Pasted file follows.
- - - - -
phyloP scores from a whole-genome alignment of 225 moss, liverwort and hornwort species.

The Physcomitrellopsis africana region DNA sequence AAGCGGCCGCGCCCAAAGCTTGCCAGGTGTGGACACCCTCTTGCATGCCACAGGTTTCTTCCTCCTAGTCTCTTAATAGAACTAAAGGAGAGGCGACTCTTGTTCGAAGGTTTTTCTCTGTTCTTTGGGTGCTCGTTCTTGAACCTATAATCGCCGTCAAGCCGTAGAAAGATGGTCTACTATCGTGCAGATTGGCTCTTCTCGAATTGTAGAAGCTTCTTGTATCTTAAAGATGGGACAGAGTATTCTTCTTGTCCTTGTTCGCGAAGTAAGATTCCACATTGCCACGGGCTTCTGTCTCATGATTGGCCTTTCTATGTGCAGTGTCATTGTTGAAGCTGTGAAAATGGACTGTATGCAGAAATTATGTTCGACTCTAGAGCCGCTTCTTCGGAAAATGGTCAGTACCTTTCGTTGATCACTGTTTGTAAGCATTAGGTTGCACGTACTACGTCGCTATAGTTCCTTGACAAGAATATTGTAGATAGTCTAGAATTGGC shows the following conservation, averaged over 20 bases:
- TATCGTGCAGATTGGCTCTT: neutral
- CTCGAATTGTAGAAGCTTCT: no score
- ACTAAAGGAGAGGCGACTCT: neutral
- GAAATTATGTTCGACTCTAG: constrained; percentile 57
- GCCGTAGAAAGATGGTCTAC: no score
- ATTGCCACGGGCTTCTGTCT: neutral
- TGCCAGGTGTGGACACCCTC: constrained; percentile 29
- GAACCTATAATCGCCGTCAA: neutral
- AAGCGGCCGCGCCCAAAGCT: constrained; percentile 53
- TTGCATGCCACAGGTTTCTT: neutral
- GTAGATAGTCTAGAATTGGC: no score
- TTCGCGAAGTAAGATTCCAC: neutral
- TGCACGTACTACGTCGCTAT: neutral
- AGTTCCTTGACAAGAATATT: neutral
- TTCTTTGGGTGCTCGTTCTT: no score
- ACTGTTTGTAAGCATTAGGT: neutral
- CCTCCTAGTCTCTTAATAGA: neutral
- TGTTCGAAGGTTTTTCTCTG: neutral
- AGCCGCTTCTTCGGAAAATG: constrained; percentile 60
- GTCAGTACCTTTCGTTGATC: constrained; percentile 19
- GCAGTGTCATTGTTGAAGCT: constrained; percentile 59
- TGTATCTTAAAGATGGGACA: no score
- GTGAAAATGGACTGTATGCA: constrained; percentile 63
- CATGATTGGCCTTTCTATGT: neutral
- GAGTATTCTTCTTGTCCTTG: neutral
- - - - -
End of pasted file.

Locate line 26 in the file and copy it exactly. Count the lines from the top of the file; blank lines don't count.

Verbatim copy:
- CATGATTGGCCTTTCTATGT: neutral